Commentary: Not just cops

Wichita Falls, Texas, Chief of Police Manuel Borrego, provides closing remarks during the National Police Week proclamation ceremony, May 15, 2017. National Police Week honors both current and former law enforcement officers as well as officers who’ve paid the ultimate sacrifice. (U.S. Air Force photo by Staff Sgt. Kyle E. Gese)

Wichita Falls, Texas, Chief of Police Manuel Borrego, provides closing remarks during the National Police Week proclamation ceremony, May 15, 2017. National Police Week honors both current and former law enforcement officers as well as officers who’ve paid the ultimate sacrifice. (U.S. Air Force photo by Staff Sgt. Kyle E. Gese)

Tech. Sgt. Jered Dauterman, 82nd Security Forces Squadron NCO in charge of training, salutes the U.S. flag as it rises to half-staff during the National Police Week proclamation ceremony, May 15, 2017. National Police Week honors both current and former law enforcement officers as well as officers who’ve paid the ultimate sacrifice. (U.S. Air Force photo by Staff Sgt. Kyle E. Gese)

Tech. Sgt. Jered Dauterman, 82nd Security Forces Squadron NCO in charge of training, salutes the U.S. flag as it rises to half-staff during the National Police Week proclamation ceremony, May 15, 2017. National Police Week honors both current and former law enforcement officers as well as officers who’ve paid the ultimate sacrifice. (U.S. Air Force photo by Staff Sgt. Kyle E. Gese)

Law enforcement officers from the Wichita Falls, Texas, Police Department, raise the U.S. flag to half-staff during the National Police Week proclamation ceremony, May 15, 2017. National Police Week honors both current and former law enforcement officers as well as officers who’ve paid the ultimate sacrifice. (U.S. Air Force photo by Staff Sgt. Kyle E. Gese)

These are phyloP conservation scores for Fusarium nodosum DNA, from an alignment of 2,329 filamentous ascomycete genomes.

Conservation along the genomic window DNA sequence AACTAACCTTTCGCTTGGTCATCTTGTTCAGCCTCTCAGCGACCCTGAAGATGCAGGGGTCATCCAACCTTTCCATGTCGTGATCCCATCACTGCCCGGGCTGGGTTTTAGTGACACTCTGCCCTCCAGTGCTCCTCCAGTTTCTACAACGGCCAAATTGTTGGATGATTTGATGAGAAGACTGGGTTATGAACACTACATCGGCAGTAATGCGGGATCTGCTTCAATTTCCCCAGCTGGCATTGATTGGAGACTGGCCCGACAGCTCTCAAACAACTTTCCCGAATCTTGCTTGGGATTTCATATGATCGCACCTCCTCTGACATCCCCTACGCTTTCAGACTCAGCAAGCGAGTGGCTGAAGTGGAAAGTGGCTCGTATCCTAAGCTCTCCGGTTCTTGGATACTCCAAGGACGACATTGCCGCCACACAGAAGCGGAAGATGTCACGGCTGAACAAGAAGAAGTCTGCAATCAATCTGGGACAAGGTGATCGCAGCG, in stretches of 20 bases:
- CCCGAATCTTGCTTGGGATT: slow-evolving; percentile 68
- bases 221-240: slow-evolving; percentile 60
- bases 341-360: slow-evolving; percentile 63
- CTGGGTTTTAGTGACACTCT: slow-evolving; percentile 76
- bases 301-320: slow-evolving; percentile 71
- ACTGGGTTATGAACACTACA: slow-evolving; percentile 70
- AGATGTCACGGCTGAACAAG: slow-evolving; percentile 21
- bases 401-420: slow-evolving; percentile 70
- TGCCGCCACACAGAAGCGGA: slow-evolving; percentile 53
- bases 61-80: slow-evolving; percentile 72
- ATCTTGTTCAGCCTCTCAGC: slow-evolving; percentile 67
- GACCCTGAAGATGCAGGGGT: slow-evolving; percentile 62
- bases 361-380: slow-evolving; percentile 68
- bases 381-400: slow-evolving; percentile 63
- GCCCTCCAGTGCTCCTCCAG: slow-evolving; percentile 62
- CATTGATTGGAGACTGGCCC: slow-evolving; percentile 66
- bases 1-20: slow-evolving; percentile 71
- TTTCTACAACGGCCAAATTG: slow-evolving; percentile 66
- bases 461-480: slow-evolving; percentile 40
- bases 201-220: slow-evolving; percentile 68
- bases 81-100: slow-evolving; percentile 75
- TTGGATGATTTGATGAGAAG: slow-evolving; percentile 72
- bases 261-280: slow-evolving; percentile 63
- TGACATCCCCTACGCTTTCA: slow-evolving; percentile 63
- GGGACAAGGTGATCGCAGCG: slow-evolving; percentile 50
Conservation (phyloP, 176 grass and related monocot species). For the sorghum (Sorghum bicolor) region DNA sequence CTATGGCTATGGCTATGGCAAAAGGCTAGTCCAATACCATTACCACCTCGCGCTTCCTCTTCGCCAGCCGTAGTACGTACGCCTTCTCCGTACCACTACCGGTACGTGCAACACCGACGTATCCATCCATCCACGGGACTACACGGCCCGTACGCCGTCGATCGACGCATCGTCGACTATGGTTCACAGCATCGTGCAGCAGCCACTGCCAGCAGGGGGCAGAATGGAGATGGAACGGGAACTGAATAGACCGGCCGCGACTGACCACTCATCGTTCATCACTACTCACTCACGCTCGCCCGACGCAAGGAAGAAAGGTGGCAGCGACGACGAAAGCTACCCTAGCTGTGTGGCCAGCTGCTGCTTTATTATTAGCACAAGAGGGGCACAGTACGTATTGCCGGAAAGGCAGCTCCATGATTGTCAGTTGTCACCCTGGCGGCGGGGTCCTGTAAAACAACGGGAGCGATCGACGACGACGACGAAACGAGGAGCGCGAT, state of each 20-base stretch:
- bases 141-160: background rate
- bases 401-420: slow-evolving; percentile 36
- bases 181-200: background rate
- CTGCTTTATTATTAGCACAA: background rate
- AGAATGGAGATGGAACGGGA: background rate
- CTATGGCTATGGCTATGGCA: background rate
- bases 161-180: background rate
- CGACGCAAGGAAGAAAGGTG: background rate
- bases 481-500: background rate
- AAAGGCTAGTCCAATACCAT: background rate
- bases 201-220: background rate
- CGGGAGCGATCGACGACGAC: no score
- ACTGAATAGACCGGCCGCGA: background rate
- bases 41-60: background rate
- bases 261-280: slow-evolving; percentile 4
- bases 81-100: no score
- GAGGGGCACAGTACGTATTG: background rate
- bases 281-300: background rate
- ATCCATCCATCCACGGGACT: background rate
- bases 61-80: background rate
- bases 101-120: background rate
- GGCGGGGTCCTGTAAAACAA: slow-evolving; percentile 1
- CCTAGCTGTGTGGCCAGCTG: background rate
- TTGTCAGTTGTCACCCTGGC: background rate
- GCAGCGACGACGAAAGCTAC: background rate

Law enforcement officers from the Wichita Falls, Texas, Police Department, raise the U.S. flag to half-staff during the National Police Week proclamation ceremony, May 15, 2017. National Police Week honors both current and former law enforcement officers as well as officers who’ve paid the ultimate sacrifice. (U.S. Air Force photo by Staff Sgt. Kyle E. Gese)

The 82nd Security Forces Squadron held a ceremony at Sheppard Air Force Base, Texas, May 17, 2017, which honored defenders who have made the ultimate sacrifice serving their country. 1st Lt. Bryan Duggan, 82nd SFS operations officer, holds up a picture of Tech. Sgt. Joseph Lemm, a fellow defender who was killed on Dec. 21, 2015, by a suicide bomber. Lemm was assigned to the 105th SFS at Stewart Air National Guard Base, New York. (U.S. Air Force photo by Senior Airman Robert L. McIlrath)

The 82nd Security Forces Squadron held a ceremony at Sheppard Air Force Base, Texas, May 17, 2017, which honored defenders who have made the ultimate sacrifice serving their country. 1st Lt. Bryan Duggan, 82nd SFS operations officer, holds up a picture of Tech. Sgt. Joseph Lemm, a fellow defender who was killed on Dec. 21, 2015, by a suicide bomber. Lemm was assigned to the 105th SFS at Stewart Air National Guard Base, New York. (U.S. Air Force photo by Senior Airman Robert L. McIlrath)

The 82nd Security Forces Squadron held a ceremony at Sheppard Air Force Base, Texas, May 17, 2017, which honored defenders who have made the ultimate sacrifice serving their country. Senior Airman Earnest Jackson Jr., 82nd SFS combat arms instructor, salutes the battlefield cross, which holds the dog tags of fallen defenders. (U.S. Air Force photo by Senior Airman Robert L. McIlrath)